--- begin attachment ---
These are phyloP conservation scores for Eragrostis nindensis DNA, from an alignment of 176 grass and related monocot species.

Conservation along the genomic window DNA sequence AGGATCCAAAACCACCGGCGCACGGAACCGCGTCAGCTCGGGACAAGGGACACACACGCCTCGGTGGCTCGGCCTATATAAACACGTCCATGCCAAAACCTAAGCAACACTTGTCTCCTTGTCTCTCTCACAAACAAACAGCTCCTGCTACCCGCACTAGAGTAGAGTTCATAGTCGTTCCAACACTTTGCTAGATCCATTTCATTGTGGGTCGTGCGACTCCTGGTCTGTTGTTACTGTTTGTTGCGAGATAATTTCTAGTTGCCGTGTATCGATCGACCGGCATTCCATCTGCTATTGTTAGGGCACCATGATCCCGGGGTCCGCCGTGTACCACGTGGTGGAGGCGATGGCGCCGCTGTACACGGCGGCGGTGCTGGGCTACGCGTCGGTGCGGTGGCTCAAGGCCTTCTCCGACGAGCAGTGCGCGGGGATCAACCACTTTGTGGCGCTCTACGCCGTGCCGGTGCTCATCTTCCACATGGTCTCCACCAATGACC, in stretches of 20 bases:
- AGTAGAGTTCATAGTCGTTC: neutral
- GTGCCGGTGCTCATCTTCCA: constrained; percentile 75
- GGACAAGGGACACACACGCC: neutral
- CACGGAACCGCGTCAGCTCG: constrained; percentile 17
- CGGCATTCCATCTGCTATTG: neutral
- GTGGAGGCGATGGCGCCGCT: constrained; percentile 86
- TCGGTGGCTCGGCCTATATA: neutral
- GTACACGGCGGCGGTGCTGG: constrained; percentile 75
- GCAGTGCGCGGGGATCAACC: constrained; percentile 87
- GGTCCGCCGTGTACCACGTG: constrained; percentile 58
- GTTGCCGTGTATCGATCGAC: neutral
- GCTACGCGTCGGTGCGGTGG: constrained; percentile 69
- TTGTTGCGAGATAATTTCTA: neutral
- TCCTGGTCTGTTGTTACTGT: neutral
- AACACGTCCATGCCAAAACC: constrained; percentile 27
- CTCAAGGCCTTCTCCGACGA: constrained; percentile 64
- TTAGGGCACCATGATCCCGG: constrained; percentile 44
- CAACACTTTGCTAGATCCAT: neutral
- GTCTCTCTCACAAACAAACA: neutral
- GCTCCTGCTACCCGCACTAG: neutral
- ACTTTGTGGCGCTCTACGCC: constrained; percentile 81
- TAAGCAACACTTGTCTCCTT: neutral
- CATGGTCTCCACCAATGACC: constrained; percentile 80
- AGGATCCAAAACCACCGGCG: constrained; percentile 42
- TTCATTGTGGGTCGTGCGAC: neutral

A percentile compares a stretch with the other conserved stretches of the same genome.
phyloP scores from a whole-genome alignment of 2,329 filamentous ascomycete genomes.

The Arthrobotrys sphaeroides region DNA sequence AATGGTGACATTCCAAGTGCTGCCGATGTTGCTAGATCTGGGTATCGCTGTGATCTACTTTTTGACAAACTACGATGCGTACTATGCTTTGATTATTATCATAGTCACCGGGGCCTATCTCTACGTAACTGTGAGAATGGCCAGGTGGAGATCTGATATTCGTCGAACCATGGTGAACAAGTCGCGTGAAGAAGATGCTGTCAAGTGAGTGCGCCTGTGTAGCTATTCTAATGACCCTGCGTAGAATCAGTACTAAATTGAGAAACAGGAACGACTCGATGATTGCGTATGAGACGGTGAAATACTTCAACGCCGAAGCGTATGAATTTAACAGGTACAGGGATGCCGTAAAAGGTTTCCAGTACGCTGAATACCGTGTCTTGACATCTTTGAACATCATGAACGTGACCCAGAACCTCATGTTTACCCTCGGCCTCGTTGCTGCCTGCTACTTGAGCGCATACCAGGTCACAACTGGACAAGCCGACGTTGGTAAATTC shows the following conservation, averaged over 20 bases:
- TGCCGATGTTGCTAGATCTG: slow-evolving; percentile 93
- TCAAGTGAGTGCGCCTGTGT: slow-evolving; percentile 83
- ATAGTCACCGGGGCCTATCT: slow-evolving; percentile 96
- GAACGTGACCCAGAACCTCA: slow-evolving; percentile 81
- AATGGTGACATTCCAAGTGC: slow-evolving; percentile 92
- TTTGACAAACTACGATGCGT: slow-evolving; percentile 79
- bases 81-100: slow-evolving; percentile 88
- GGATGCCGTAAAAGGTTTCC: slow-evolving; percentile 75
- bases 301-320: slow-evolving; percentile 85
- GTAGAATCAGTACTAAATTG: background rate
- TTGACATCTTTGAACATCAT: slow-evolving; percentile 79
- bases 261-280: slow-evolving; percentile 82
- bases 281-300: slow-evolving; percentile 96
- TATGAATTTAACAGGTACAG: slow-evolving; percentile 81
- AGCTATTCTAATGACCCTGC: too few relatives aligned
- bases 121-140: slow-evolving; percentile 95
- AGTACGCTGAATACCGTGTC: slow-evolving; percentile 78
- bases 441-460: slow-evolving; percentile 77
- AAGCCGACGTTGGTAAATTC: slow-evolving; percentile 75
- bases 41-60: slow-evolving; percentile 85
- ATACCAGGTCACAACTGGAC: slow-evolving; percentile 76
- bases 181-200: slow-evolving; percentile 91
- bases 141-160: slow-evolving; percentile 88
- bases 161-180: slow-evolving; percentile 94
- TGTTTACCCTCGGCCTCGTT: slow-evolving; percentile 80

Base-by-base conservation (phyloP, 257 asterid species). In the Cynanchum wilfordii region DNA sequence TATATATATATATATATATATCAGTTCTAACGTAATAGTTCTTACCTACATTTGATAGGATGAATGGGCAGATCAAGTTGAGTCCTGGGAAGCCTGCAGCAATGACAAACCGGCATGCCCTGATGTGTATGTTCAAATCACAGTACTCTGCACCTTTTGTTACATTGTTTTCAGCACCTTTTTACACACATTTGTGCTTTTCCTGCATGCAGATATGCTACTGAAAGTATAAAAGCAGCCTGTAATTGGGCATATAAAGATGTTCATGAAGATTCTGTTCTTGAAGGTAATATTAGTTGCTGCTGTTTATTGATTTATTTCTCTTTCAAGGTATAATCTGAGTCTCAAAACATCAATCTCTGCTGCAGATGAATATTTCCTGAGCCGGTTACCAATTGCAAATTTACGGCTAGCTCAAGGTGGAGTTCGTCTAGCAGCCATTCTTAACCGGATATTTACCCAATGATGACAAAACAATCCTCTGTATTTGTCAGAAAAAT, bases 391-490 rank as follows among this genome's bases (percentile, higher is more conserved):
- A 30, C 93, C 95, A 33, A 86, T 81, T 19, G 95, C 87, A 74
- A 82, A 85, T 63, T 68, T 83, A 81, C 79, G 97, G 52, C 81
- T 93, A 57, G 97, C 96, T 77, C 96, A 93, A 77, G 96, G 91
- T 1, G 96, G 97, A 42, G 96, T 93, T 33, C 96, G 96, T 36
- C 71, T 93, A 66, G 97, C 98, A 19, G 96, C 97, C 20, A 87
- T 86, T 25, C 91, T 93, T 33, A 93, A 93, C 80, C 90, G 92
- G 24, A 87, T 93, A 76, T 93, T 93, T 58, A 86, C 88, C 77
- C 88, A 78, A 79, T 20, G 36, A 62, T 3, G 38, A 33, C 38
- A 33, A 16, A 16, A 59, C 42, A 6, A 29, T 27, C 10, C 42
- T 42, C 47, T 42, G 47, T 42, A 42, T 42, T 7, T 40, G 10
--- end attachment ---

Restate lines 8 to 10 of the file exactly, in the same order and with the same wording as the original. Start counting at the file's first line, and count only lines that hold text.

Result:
- GTGGAGGCGATGGCGCCGCT: constrained; percentile 86
- TCGGTGGCTCGGCCTATATA: neutral
- GTACACGGCGGCGGTGCTGG: constrained; percentile 75